Map out your own route or, if time is an issue, concentrate on a square yard of grass or snow and record everything you see.
After you've accumulated some notes, find a spot to write, perhaps over a cup of coffee, and make a list of what you've seen, heard, smelled, tasted, touched. What birds did you see--cedar waxwings in the hawthorn berries, pink-footed and ring-billed gulls? Mallards? Squirrels playing in front of an old oak tree?
If the proper names for birds, plants, stars, clouds or other elements are a problem, there are plenty of books to help you. I like Roadside Plants and Flowers by Marian Edsall and the National Audubon Society Field Guide to North American Birds.
Without proper names, your writing will be vague. Still, you probably know more names than you think. You're just out of practice.
As you write your observations, something ought to stand out, even if it's a blackbird smashed flat on the road. If that worn, shiny bundle of feathers somehow captivated you, let your mind loose on it. Free associate.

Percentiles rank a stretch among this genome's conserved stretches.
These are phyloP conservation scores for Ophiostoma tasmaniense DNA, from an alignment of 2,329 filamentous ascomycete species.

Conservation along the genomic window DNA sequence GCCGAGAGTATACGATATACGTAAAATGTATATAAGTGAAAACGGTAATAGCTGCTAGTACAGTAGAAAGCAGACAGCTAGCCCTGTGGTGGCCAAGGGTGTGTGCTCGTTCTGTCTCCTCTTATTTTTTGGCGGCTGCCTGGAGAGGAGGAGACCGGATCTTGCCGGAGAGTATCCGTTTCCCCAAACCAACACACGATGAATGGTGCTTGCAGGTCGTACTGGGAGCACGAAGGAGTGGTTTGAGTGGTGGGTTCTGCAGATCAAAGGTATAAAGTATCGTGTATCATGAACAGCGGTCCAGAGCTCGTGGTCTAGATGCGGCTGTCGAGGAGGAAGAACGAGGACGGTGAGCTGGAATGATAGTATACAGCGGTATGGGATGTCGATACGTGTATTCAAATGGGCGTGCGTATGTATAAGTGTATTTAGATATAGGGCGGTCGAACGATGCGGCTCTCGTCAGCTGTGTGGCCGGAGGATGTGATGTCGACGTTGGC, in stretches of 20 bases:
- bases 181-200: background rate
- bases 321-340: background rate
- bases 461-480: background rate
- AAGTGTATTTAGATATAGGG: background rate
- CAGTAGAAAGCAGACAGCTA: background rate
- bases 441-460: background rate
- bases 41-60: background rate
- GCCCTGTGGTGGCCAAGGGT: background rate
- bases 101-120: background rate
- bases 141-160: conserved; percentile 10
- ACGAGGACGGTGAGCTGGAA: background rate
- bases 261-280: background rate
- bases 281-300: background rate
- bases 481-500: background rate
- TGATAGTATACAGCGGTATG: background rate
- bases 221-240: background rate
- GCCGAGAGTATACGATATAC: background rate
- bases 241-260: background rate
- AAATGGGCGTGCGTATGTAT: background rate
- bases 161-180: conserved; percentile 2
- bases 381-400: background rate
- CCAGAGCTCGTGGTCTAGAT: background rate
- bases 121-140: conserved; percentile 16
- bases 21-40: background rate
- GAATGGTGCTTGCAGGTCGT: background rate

What was the bird doing in the street? What was the street doing in just that spot? What are the proper locations for blackbirds? I've found that gradually, the details I list, perhaps combined with earlier observations, gather like iron filings in a pattern dictated by a powerful magnet--imagination. Let this happen. Describe the pattern as it emerges. Don't be in too great a hurry to rush to judgment, to meaning. Meaning will appear in its own good time. If the sense you make of a dead blackbird in the street turns out to be new--not your usual reaction--congratulations. Indeed, you have made contact with your subconscious, the seat of creativity.